Unit testing ActiveRecord validations and PostgreSQL constraints

September 16, 2010

Some of the more rudimentary aspects of unit testing involve validation. These tests may exercise ActiveRecord or the database constraints created by a migration.

In a chapter from Enterprise Rails, 'Database As a Fortress', author Dan Chak advocates for employing the data integrity features of modern databases, particularly PostgreSQL. With Realized-app, we use PostgreSQL as a persistent data store.

To go beyond just testing the ActiveRecord model validations, in testing a database constraint Dan suggests using the following test_helper.rb method:

def expect_db_error(&block)
  rescue ActiveRecord::StatementInvalid
    database_threw_error = true
    something_else_threw_error = true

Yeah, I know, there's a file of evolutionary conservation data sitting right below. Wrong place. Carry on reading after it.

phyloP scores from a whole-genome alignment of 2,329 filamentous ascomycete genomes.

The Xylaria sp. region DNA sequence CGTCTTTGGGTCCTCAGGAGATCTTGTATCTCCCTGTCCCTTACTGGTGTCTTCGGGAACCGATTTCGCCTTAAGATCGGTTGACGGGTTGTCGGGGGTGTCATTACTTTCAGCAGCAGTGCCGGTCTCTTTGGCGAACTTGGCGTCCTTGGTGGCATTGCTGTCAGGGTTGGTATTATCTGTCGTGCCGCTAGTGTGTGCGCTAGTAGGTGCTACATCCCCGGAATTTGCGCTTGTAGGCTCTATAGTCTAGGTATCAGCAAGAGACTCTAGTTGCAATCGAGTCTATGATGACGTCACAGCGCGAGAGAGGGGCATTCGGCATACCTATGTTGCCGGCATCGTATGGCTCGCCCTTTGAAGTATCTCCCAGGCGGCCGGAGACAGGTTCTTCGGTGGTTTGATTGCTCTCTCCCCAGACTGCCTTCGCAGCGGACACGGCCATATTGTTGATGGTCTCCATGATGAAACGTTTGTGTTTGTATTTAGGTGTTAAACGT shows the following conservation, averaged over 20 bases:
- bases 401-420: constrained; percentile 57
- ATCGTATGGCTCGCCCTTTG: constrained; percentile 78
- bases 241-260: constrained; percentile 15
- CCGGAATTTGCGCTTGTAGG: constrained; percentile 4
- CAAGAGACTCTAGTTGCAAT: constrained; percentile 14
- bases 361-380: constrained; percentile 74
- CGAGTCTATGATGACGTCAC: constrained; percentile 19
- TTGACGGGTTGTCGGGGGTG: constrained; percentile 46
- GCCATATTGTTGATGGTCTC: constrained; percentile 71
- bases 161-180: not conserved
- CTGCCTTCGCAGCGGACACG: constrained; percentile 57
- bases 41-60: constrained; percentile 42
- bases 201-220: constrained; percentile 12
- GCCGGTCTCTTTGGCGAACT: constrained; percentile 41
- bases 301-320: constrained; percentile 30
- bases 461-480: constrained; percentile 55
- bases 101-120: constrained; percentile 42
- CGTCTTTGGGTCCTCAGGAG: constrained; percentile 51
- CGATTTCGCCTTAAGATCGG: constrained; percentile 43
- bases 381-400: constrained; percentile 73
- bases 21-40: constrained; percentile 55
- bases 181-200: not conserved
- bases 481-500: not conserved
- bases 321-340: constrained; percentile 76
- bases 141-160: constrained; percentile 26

assert !something_else_threw_error, 'defective case'
  assert database_threw_error && !something_else_threw_error

One difficulty with testing database constraints is that the ActiveRecord model validations may catch some errors before they reach the PostgreSQL database. As a work-around, we can add another method:

def svf(obj) obj.save_with_validation(false) end	

Using these test helpers, this test will properly exercise the database constraints defined by a migration.

test 'name too long' do
  expect_db_error { svf(some_model_save(:name => 'name_too_long')) }

Such validation tests tend to be similar among different models. Just as concerned_with allowed for division of model logic into discrete files, we place unit test validation tests in a separate /test/unit/validation directory. This prevents cluttering model-specific logic with boilerplate validation checks.